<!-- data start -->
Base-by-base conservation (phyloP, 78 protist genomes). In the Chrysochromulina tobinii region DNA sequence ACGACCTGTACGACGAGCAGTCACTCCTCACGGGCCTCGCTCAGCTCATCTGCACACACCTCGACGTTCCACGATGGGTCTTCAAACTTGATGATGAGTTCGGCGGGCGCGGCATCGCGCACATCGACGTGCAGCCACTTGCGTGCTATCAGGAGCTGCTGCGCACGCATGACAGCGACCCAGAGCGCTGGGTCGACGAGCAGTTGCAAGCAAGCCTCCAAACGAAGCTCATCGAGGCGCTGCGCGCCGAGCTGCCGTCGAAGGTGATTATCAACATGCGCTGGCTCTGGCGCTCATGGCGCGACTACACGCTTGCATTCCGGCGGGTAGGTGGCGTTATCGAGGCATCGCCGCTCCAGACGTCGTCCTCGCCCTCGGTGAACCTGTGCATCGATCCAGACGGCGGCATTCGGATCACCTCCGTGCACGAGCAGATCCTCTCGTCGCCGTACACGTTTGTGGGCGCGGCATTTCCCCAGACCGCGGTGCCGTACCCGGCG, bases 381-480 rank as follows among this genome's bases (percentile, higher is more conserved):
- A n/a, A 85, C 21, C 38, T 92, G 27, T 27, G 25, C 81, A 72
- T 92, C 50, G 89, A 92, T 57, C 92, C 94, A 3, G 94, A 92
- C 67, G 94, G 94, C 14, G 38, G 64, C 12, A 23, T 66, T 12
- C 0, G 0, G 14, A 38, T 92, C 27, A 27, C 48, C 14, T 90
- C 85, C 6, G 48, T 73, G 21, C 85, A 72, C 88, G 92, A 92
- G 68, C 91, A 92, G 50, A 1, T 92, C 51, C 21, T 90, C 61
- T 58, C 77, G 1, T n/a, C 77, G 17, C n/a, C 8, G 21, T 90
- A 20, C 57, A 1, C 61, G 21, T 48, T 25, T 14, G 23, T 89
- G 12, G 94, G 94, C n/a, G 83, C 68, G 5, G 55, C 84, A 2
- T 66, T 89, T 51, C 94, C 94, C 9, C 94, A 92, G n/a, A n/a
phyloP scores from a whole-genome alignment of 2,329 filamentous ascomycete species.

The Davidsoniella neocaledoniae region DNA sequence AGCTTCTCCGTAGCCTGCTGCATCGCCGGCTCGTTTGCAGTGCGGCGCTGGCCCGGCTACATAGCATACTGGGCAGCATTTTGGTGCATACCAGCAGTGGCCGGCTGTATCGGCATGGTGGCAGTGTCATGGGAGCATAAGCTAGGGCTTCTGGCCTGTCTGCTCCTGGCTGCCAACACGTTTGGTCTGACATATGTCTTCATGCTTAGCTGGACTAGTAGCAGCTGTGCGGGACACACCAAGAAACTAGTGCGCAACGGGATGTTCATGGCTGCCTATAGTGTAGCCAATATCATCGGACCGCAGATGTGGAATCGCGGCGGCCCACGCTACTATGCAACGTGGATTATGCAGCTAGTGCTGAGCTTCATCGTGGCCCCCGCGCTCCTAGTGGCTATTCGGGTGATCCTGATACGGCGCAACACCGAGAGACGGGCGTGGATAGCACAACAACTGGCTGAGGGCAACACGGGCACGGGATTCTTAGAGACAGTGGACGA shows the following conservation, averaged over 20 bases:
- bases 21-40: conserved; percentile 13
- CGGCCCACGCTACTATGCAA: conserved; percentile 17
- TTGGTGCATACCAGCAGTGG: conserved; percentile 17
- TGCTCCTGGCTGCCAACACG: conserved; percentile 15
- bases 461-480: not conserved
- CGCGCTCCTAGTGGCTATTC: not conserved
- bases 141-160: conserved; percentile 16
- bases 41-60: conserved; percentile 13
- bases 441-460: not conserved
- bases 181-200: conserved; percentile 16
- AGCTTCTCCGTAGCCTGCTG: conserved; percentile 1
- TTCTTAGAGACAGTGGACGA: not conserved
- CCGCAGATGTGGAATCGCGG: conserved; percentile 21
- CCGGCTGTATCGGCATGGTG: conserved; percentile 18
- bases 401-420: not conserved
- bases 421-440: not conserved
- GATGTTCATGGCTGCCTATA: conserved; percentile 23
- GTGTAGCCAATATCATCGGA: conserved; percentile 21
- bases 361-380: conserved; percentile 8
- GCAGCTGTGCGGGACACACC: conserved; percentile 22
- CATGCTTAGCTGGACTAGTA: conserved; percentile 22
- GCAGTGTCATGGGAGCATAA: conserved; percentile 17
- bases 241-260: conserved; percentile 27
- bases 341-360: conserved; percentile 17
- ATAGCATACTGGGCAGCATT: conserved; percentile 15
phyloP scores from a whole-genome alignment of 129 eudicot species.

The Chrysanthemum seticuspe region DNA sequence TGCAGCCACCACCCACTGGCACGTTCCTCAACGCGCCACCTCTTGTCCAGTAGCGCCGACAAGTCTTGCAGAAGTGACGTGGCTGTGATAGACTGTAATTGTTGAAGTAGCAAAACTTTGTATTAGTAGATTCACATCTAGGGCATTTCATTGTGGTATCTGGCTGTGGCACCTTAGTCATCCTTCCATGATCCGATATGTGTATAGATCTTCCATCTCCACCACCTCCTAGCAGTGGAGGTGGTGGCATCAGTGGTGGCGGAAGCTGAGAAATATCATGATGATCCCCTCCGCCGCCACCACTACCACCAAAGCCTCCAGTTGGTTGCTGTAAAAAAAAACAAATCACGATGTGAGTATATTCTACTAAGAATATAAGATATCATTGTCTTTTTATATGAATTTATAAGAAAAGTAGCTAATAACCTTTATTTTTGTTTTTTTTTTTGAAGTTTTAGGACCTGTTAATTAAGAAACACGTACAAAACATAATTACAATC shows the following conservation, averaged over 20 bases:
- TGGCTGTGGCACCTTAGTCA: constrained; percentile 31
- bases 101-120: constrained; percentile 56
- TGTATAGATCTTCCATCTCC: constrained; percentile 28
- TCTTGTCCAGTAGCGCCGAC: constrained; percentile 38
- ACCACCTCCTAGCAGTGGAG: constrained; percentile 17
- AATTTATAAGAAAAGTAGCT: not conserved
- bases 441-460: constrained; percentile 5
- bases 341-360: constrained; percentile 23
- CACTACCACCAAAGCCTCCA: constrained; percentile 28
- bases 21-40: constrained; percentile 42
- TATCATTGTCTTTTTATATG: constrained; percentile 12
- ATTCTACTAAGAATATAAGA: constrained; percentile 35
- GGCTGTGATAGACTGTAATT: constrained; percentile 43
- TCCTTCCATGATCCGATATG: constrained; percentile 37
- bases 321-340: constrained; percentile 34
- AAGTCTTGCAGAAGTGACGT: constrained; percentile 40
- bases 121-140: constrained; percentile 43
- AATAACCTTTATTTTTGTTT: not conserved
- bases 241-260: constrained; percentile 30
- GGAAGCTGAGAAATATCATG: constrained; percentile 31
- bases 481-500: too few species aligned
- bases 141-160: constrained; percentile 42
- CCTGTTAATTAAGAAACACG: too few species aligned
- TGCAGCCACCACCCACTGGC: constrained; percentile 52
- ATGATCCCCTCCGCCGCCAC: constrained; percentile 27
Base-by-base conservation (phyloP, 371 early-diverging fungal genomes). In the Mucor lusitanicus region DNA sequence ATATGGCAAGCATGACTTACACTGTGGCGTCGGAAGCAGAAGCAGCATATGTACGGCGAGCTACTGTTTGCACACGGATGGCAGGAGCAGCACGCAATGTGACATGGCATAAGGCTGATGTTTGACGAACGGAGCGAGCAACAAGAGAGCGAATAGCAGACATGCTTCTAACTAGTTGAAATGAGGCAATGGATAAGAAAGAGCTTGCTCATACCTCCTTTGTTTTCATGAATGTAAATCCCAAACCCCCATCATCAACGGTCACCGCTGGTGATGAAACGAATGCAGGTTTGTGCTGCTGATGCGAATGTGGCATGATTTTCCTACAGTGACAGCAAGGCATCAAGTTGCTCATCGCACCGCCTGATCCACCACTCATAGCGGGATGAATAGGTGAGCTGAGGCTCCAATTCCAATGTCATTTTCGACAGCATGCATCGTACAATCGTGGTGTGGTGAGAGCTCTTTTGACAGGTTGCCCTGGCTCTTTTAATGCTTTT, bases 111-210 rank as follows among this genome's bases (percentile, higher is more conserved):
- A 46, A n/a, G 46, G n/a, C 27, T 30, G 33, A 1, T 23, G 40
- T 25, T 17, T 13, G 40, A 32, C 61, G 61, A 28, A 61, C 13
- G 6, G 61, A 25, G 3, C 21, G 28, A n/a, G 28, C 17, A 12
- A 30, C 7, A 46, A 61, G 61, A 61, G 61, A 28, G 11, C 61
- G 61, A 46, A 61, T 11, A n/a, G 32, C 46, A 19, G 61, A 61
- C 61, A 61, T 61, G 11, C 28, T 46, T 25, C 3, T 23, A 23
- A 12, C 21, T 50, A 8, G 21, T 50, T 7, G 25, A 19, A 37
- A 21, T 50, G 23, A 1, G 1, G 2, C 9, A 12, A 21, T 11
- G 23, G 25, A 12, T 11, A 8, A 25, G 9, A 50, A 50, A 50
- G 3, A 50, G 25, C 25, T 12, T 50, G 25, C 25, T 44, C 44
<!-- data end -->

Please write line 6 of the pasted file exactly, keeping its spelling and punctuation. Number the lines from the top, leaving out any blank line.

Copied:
- C 85, C 6, G 48, T 73, G 21, C 85, A 72, C 88, G 92, A 92